A whirlwind of pink blew down the hallway. Her name was Jazlyn Suarez.
She had windblown curls that didn't know which way to go, and If she stopped long enough, black stripes could be seen on a pink Hello Kitty shirt with sequins on the front.
Jazlyn, 6, was the only commotion in the wide, bright halls of UCP of Central Florida's East Orange/Bailes campus, a charter school and therapy center focused on children with disabilities.
Jazlyn and her brother, Jordon, 11, have developmental delays and participate in the Keeping Children Safe program that was launched by UCP this year. The program supports children with special needs and developmental delays, working closely with families to provide support, therapy and counseling.
United Cerebral Palsy is one of several area nonprofits supported by the Orlando Sentinel Family Fund Holiday Campaign.
"Children with disabilities have a higher rate of abuse and neglect," said Ellie Hauser, director of clinical services for UCP, whose husband has cerebral palsy. "Having a child with a developmental delay or disability is financially, emotionally and physically draining."
Jazlyn and Jordon were born nearly two months premature. Jordon weighed 5 pounds when he was born; Jazlyn weighed 4. While Jazlyn showed signs of developmental delays immediately, it wasn't noticeable in her brother until around the age of 3.
"That was hard," said their mother, Evelyn Lopez, who works as an administrative assistant at UCP and takes classes online at Keiser University for health-care administration.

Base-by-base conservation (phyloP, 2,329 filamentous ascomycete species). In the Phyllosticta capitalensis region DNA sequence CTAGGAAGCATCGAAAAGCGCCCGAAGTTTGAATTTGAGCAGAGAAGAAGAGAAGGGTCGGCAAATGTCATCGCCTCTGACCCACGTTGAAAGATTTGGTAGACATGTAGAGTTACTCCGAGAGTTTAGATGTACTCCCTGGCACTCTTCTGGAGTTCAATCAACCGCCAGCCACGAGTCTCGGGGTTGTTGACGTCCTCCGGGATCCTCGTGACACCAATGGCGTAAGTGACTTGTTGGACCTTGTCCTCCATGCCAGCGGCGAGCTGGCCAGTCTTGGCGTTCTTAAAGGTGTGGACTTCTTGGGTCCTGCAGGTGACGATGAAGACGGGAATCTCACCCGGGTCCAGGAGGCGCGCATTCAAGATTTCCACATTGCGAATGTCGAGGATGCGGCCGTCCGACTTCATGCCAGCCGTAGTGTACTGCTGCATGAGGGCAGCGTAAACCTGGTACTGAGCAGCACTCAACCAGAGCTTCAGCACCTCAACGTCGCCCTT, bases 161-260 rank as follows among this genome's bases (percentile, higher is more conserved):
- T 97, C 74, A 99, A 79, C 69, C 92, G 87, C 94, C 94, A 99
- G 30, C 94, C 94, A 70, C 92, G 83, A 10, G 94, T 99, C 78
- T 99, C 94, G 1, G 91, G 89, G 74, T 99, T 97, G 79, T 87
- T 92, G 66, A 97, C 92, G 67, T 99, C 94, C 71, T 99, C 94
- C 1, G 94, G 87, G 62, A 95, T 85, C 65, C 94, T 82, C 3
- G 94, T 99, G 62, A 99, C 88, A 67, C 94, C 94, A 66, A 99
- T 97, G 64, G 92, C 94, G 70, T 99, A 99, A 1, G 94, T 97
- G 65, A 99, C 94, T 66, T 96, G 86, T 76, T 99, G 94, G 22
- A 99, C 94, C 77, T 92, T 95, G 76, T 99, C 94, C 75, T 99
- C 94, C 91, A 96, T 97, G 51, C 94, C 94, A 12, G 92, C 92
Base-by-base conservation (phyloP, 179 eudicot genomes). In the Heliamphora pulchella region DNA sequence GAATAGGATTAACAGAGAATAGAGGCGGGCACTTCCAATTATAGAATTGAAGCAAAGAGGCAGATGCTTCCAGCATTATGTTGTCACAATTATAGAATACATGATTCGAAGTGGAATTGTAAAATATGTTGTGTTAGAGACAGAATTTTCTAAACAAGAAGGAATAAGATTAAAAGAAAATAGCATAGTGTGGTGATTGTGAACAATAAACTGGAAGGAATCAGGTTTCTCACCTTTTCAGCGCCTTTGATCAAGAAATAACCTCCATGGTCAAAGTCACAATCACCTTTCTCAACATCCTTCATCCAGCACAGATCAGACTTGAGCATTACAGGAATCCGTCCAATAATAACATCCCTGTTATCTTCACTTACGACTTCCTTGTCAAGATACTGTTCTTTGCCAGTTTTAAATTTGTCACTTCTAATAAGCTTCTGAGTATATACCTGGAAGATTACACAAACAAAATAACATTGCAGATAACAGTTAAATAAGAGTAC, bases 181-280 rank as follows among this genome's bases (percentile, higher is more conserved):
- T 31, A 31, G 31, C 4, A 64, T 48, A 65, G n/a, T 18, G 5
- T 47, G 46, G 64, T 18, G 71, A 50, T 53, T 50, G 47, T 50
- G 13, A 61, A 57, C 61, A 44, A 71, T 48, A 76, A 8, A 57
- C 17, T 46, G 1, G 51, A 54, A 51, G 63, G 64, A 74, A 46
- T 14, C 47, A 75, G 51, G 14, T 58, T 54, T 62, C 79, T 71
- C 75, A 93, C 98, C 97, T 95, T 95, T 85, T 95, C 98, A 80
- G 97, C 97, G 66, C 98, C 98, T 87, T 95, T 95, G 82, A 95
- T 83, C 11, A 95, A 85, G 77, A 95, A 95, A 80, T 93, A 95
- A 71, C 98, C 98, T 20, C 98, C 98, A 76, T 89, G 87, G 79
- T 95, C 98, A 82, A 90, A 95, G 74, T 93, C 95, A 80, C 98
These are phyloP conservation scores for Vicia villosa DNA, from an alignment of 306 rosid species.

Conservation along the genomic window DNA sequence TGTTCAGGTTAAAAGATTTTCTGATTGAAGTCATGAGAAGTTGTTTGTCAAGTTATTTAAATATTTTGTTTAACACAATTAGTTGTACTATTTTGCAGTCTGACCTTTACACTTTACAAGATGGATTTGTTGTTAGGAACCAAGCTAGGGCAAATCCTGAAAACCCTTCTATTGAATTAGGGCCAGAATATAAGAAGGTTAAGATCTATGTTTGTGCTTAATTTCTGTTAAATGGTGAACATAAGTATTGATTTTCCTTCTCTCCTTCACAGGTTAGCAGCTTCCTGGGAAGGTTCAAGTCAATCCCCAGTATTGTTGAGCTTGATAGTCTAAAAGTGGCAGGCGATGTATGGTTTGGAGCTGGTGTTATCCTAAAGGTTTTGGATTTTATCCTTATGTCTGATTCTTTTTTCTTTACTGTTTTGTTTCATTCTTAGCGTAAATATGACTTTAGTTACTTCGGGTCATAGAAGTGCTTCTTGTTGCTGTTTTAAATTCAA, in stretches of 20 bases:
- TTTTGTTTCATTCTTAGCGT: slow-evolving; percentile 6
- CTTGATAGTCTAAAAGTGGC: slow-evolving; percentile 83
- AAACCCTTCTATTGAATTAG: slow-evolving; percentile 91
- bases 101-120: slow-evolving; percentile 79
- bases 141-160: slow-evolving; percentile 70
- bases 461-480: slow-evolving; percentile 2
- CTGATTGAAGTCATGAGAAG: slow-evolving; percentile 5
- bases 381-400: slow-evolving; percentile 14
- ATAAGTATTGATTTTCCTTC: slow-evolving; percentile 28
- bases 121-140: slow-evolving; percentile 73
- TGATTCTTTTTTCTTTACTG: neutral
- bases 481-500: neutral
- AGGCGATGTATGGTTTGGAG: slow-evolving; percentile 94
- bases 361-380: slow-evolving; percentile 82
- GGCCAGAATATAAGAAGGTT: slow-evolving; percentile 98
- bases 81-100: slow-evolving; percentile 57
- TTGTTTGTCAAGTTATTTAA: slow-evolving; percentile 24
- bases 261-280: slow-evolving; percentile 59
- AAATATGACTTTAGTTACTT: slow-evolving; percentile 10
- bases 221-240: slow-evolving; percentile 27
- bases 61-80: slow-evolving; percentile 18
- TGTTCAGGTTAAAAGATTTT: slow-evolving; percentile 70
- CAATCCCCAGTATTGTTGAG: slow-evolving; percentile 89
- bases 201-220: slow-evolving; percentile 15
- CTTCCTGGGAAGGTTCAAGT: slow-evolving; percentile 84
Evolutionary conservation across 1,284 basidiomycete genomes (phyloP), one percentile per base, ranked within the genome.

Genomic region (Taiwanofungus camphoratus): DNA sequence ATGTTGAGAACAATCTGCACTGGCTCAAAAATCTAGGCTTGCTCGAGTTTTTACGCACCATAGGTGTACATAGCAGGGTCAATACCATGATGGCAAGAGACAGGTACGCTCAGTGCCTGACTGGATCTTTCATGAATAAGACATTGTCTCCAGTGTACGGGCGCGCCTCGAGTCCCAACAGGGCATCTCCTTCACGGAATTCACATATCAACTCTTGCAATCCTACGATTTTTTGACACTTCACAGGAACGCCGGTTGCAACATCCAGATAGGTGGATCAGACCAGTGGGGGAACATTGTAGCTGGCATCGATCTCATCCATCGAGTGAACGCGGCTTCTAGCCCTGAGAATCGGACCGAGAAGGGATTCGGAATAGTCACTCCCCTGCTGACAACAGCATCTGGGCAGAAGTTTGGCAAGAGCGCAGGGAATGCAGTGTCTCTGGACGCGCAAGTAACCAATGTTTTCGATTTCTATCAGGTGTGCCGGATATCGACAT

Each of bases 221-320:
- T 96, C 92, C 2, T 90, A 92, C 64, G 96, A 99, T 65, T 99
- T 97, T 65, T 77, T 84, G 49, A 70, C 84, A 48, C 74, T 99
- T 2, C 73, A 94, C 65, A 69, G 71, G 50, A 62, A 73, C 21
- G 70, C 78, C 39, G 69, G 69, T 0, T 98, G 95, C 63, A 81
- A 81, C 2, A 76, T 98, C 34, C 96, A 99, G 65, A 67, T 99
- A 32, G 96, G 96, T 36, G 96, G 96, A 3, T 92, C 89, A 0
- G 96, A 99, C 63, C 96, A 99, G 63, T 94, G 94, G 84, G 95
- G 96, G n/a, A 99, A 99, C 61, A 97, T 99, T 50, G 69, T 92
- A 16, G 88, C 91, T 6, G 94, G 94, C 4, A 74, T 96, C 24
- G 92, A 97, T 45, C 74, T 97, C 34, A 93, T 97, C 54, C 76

"Sometimes you feel like you don't have anyone to turn to. You feel like it's only your child, and you're all alone."
Finding Keeping Children Safe helped Lopez, she said, by introducing her to people in the same situation who understood what she was going through and were willing to help.
Before starting speech therapy at UCP Jazlyn couldn't say her name. Now she speaks in full sentences.
Lopez also has grown closer to Jordon, who also has been diagnosed with attention deficit hyperactivity disorder (ADHD).
"It's blossomed him," she said. "Jordon was not very affectionate toward me. He would just completely shut down on me, and that was the end of it.
"Ellie's done an awesome job with him. Knowing I can be sitting there and he'll come up and give me a hug or kiss, that means a lot when he was a kid who wouldn't even address when I came home from work."
Now, while Jazlyn whipped around the room, talking and playing with anything that was near, Jordon was quiet and stuck close to his mother's side. He tugged on her arm when he was ready to go.
"I'm exhausted," Lopez said of how she feels at the end of the day.
"It's a little harder because both of my kids have disabilities and they can't focus. It's not like I can just be like, 'Jordon, Jazlyn, let's go!' It's very repetitive, and you just have to put in a little bit more."
As Jordon played with his handheld PlayStation Vita, he seemed not to care about what was going on around him. He was listening to every word, though.
He spoke as soon as his mother said something he disagreed with.
"I live for my kids," Lopez said. "Everything I do is with my kids. There's nowhere I go without them."
"Really?" Jordon said. "You don't go to the bathroom with us."
Lopez laughed and rolled her eyes.
ORLANDO SENTINEL FAMILY FUND